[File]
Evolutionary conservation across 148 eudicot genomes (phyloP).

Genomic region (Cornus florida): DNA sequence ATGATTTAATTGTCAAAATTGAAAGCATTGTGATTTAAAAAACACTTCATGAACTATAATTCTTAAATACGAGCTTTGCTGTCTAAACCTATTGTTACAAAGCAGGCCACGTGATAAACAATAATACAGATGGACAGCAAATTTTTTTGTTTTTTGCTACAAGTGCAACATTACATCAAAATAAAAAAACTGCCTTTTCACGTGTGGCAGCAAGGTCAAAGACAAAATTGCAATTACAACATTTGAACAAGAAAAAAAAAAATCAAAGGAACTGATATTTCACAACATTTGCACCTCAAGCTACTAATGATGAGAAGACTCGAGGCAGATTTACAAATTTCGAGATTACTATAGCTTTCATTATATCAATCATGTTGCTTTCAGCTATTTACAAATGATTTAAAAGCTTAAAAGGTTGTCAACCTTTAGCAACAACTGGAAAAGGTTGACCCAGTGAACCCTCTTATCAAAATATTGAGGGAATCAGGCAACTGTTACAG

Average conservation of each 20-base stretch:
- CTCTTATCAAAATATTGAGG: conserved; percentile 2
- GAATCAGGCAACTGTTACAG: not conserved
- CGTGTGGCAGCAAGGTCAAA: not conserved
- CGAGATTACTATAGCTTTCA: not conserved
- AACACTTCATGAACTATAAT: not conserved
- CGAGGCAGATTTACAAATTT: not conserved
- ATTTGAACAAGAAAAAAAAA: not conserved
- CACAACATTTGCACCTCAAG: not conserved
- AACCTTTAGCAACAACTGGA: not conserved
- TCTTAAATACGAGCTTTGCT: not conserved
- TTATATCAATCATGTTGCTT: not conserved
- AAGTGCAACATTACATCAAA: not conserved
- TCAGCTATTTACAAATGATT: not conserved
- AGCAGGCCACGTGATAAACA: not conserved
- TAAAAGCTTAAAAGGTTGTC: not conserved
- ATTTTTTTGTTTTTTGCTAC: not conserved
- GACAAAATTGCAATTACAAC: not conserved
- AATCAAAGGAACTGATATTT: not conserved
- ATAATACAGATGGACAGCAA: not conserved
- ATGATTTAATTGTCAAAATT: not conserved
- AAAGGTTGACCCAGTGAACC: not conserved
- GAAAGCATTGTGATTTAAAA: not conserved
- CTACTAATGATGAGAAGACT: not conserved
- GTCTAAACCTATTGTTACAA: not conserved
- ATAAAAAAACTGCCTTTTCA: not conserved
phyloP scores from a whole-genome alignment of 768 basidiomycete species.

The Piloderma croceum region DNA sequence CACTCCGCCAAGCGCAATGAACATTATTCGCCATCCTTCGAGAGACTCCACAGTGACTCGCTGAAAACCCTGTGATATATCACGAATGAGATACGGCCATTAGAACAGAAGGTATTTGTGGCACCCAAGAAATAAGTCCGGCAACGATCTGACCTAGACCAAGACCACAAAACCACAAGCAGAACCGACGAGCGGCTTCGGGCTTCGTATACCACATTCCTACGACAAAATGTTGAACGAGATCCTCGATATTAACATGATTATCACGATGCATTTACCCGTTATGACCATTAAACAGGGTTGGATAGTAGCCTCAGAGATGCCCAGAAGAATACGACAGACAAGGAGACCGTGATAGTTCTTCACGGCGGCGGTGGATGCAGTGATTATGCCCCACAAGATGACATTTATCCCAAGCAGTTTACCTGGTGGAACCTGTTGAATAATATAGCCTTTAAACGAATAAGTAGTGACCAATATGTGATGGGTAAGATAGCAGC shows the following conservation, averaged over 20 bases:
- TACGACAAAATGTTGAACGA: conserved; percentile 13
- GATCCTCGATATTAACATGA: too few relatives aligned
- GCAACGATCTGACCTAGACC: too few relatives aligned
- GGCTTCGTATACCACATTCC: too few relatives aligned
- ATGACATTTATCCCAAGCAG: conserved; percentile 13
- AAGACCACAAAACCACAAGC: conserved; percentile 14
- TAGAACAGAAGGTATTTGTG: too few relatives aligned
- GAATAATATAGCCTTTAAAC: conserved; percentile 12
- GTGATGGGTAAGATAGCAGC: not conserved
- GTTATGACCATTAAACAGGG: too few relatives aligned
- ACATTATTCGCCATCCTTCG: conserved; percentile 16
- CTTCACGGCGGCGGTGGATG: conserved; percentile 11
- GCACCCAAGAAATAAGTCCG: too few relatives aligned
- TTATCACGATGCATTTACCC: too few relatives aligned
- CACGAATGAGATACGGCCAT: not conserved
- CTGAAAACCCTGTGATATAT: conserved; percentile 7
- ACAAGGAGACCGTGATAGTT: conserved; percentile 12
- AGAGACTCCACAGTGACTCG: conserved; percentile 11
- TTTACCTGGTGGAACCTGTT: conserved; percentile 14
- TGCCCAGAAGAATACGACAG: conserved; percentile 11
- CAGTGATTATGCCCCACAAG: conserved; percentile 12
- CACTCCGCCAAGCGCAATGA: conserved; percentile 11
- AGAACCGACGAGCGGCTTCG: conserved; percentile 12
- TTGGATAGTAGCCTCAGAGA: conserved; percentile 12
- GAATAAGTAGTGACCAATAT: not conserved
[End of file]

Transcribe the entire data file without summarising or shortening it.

Evolutionary conservation across 148 eudicot genomes (phyloP).

Genomic region (Cornus florida): DNA sequence ATGATTTAATTGTCAAAATTGAAAGCATTGTGATTTAAAAAACACTTCATGAACTATAATTCTTAAATACGAGCTTTGCTGTCTAAACCTATTGTTACAAAGCAGGCCACGTGATAAACAATAATACAGATGGACAGCAAATTTTTTTGTTTTTTGCTACAAGTGCAACATTACATCAAAATAAAAAAACTGCCTTTTCACGTGTGGCAGCAAGGTCAAAGACAAAATTGCAATTACAACATTTGAACAAGAAAAAAAAAAATCAAAGGAACTGATATTTCACAACATTTGCACCTCAAGCTACTAATGATGAGAAGACTCGAGGCAGATTTACAAATTTCGAGATTACTATAGCTTTCATTATATCAATCATGTTGCTTTCAGCTATTTACAAATGATTTAAAAGCTTAAAAGGTTGTCAACCTTTAGCAACAACTGGAAAAGGTTGACCCAGTGAACCCTCTTATCAAAATATTGAGGGAATCAGGCAACTGTTACAG

Average conservation of each 20-base stretch:
- CTCTTATCAAAATATTGAGG: conserved; percentile 2
- GAATCAGGCAACTGTTACAG: not conserved
- CGTGTGGCAGCAAGGTCAAA: not conserved
- CGAGATTACTATAGCTTTCA: not conserved
- AACACTTCATGAACTATAAT: not conserved
- CGAGGCAGATTTACAAATTT: not conserved
- ATTTGAACAAGAAAAAAAAA: not conserved
- CACAACATTTGCACCTCAAG: not conserved
- AACCTTTAGCAACAACTGGA: not conserved
- TCTTAAATACGAGCTTTGCT: not conserved
- TTATATCAATCATGTTGCTT: not conserved
- AAGTGCAACATTACATCAAA: not conserved
- TCAGCTATTTACAAATGATT: not conserved
- AGCAGGCCACGTGATAAACA: not conserved
- TAAAAGCTTAAAAGGTTGTC: not conserved
- ATTTTTTTGTTTTTTGCTAC: not conserved
- GACAAAATTGCAATTACAAC: not conserved
- AATCAAAGGAACTGATATTT: not conserved
- ATAATACAGATGGACAGCAA: not conserved
- ATGATTTAATTGTCAAAATT: not conserved
- AAAGGTTGACCCAGTGAACC: not conserved
- GAAAGCATTGTGATTTAAAA: not conserved
- CTACTAATGATGAGAAGACT: not conserved
- GTCTAAACCTATTGTTACAA: not conserved
- ATAAAAAAACTGCCTTTTCA: not conserved
phyloP scores from a whole-genome alignment of 768 basidiomycete species.

The Piloderma croceum region DNA sequence CACTCCGCCAAGCGCAATGAACATTATTCGCCATCCTTCGAGAGACTCCACAGTGACTCGCTGAAAACCCTGTGATATATCACGAATGAGATACGGCCATTAGAACAGAAGGTATTTGTGGCACCCAAGAAATAAGTCCGGCAACGATCTGACCTAGACCAAGACCACAAAACCACAAGCAGAACCGACGAGCGGCTTCGGGCTTCGTATACCACATTCCTACGACAAAATGTTGAACGAGATCCTCGATATTAACATGATTATCACGATGCATTTACCCGTTATGACCATTAAACAGGGTTGGATAGTAGCCTCAGAGATGCCCAGAAGAATACGACAGACAAGGAGACCGTGATAGTTCTTCACGGCGGCGGTGGATGCAGTGATTATGCCCCACAAGATGACATTTATCCCAAGCAGTTTACCTGGTGGAACCTGTTGAATAATATAGCCTTTAAACGAATAAGTAGTGACCAATATGTGATGGGTAAGATAGCAGC shows the following conservation, averaged over 20 bases:
- TACGACAAAATGTTGAACGA: conserved; percentile 13
- GATCCTCGATATTAACATGA: too few relatives aligned
- GCAACGATCTGACCTAGACC: too few relatives aligned
- GGCTTCGTATACCACATTCC: too few relatives aligned
- ATGACATTTATCCCAAGCAG: conserved; percentile 13
- AAGACCACAAAACCACAAGC: conserved; percentile 14
- TAGAACAGAAGGTATTTGTG: too few relatives aligned
- GAATAATATAGCCTTTAAAC: conserved; percentile 12
- GTGATGGGTAAGATAGCAGC: not conserved
- GTTATGACCATTAAACAGGG: too few relatives aligned
- ACATTATTCGCCATCCTTCG: conserved; percentile 16
- CTTCACGGCGGCGGTGGATG: conserved; percentile 11
- GCACCCAAGAAATAAGTCCG: too few relatives aligned
- TTATCACGATGCATTTACCC: too few relatives aligned
- CACGAATGAGATACGGCCAT: not conserved
- CTGAAAACCCTGTGATATAT: conserved; percentile 7
- ACAAGGAGACCGTGATAGTT: conserved; percentile 12
- AGAGACTCCACAGTGACTCG: conserved; percentile 11
- TTTACCTGGTGGAACCTGTT: conserved; percentile 14
- TGCCCAGAAGAATACGACAG: conserved; percentile 11
- CAGTGATTATGCCCCACAAG: conserved; percentile 12
- CACTCCGCCAAGCGCAATGA: conserved; percentile 11
- AGAACCGACGAGCGGCTTCG: conserved; percentile 12
- TTGGATAGTAGCCTCAGAGA: conserved; percentile 12
- GAATAAGTAGTGACCAATAT: not conserved